Faculty Profile

Espen Ekberg

Associate Professor - Department of Law and Governance


B. 1974. Married, two children. 2002, Cand.Polit/M.Sc in Sociology from the University of Oslo. 2002-2004, Scientific assistant at the Institute for Social Research, Oslo. PhD student at the Forum for Contemporary History, University of Oslo 2004-2009. Post doctoral research fellow at the University of Agder and University of Oslo 2009-2012. Researcher at the Centre for Business History, BI Norwegian Business School from July 2012.

Research areas

My research interests have evolved around four main issues.

First, the history of insurance and banking. I recently co-authored (with Christine Myrvang, Sverre August Christensen and Trond Bergh) a commissioned, two volumes/ + 1000 pages book on the history of Norwegian insurance company Storebrand. Currently I am in the process of writing a book on the recent history of Norway’s largest commercial bank, Den norske Bank (DnB). The bank was established by way of a merger between Bergen Bank and Den Norske Creditbank in 1990. The project studies the development of the bank through the major banking crisis of the early 1990s – were the state by way of a rescue operation took control of the majority of the bank’s shares – and how the bank gradually rebuilt itself to become the sole, large Norwegian-owned commercial bank.

Second, maritime economic history. Merchant shipping was the world’s first global industry. Technological, organizational and institutional transformations in seaborne transport played a fundamental role in the phenomenal growth of world trade during the nineteenth and second half of the twentieth century – and hence also in the enforced process of globalization characterizing the world economy during these two periods. My research has sought to explore and highlight the importance of shipping in the globalization of the world economy. Empirically it has focused on the experiences of the Norwegian merchant marine –being, since the mid 1800s, consistently one of the world’s largest merchant fleets – but with an explicit international approach. It has explored questions such as how did Norwegian ship-owners manage to gain such a strong foothold in international shipping from the mid nineteenth century onwards? And, what role did shipowners play in the development of international trade in specific products and hence in the overall growth of world trade during the second half of the twentieth century?

Third, the history of retailing and particularly the history of consumer co-operatives. A consumer co-operative is a distinct form of economic enterprise. Unlike traditional retail enterprises the co-op is owned and democratically controlled by its users (the consumers), and surplus is returned on the basis of use. Consumer co-operatives started to develop in Western Europe from the mid nineteenth century onwards. They soon gained substantial market shares and by the interwar years they were firmly established as an important alternative to traditional forms of capitalist commerce in most Western European countries.

In 2006 I co-authored (with Even Lange, Eivind Merok and Iselin Theien) a book on the history of the consumer co-operative movement in Norway. During this work I was struck by the finding that consumer co-operative enterprises had developed so unevenly in different Western European countries during the post-war period. Not least I was fascinated by the discovery that the Norwegian consumer co-operatives were among those which had developed most successfully. My PhD thesis explored how this development may have come about, by way of a comparative analysis of the development of consumer co-operative trade in Norway and the UK in the period from 1950 to 2002. In later work, I have expanded this comparative approach by including more cases and seeking to explore more generally the reasons for failure and success among consumer co-operatives in western Europe during the post WWII period.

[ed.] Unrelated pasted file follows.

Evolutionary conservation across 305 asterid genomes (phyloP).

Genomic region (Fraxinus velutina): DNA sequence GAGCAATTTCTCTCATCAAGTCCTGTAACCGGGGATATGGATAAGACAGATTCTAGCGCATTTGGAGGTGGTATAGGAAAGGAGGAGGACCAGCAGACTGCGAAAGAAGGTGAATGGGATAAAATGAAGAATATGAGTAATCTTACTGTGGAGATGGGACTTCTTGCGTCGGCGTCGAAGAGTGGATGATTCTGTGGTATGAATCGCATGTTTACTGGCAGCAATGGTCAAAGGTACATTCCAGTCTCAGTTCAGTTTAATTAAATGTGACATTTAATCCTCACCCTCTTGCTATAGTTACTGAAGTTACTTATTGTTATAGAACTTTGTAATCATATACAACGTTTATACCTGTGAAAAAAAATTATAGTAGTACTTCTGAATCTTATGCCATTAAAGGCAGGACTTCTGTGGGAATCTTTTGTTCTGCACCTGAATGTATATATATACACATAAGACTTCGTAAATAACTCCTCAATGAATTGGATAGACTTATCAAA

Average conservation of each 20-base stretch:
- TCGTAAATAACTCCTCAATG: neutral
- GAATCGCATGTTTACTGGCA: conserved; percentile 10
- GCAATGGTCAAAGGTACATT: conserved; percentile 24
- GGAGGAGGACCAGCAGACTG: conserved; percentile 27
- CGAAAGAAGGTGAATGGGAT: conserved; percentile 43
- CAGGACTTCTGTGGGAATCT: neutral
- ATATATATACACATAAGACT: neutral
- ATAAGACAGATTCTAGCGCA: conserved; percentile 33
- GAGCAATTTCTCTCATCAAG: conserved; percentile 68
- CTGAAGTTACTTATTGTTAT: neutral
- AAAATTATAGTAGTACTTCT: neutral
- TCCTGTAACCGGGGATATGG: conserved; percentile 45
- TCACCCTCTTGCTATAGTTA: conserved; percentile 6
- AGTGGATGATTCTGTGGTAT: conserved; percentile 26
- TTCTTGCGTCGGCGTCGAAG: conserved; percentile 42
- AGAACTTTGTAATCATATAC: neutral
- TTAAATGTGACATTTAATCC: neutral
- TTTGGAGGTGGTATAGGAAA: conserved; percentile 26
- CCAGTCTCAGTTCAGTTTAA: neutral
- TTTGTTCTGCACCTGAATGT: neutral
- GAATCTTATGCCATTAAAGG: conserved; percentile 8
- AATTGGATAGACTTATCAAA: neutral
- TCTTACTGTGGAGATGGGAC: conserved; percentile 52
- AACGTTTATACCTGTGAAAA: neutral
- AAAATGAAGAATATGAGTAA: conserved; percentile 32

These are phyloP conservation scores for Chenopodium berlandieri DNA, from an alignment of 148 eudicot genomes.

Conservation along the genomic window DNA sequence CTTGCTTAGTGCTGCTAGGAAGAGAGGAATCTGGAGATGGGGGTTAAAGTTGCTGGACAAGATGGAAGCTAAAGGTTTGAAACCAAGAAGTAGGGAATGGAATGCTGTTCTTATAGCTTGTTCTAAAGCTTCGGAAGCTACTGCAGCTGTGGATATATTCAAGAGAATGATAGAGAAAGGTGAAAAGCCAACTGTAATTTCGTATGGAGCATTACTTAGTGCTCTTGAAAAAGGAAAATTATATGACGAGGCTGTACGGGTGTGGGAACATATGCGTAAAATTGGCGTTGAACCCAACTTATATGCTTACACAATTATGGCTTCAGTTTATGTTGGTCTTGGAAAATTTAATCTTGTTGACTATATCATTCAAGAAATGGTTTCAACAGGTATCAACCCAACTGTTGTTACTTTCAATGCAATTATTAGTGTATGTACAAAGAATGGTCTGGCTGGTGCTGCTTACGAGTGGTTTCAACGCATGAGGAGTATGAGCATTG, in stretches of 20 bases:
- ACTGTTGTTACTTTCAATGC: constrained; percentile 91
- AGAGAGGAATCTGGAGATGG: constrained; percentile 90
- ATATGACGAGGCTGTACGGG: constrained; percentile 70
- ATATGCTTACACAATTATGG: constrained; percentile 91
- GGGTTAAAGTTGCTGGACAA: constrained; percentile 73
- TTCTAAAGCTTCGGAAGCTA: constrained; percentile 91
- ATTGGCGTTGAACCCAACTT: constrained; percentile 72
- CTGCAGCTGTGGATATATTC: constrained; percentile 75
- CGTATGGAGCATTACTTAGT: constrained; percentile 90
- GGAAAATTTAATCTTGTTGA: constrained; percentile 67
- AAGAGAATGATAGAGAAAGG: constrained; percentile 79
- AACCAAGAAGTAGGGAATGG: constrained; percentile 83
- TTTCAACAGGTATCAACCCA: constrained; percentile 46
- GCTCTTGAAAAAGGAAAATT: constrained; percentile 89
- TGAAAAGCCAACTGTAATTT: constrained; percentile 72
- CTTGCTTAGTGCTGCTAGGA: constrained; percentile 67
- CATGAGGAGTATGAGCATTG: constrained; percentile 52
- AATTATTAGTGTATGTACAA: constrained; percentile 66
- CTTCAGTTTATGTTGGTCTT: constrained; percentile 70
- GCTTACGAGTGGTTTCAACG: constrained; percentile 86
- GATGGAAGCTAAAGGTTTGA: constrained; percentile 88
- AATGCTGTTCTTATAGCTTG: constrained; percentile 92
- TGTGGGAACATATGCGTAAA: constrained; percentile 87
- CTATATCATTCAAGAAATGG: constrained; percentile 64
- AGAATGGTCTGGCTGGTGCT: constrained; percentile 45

In 2015 I co-authored (with Lars Thue and Christine Myrvang) a commissioned book on the history of the family company Joh Johannson, Norway’s largest grocery wholesaler and one of the main competitors of the consumer co-operative movement in Norway.  

Fourth, the historiography of economic history and business history.  I have been interested in the historical development of business history as a field of research both nationally and internationally, as well as its present day position and role in the academic milieu generally and at business schools more particularly. I have also written on how business history as a distinct field of research field can contribute to larger academic debates on major issues such as economic globalization and the growth of international trade - issues which traditionally have been dominated by economists and other social scientists. 

Publications registered in Cristin

(Current research information system in Norway)

Academic Degrees
Year Academic Department Degree
2008 University of Oslo Ph.D.
2002 University of Oslo Master Cand. Polit.
2008 University of Oslo Ph.D.
2002 University of Oslo Master Cand. Polit.
Work Experience
Year Employer Job Title
2012 - Present BI Norwegian Business School Researcher II
2009 - 2012 University of Agder/University of Oslo Post Doctoral Research Fellow
2004 - 2008 University Of Oslo PhD Student
2002 - 2004 Institute for Social Research Scientific Assistant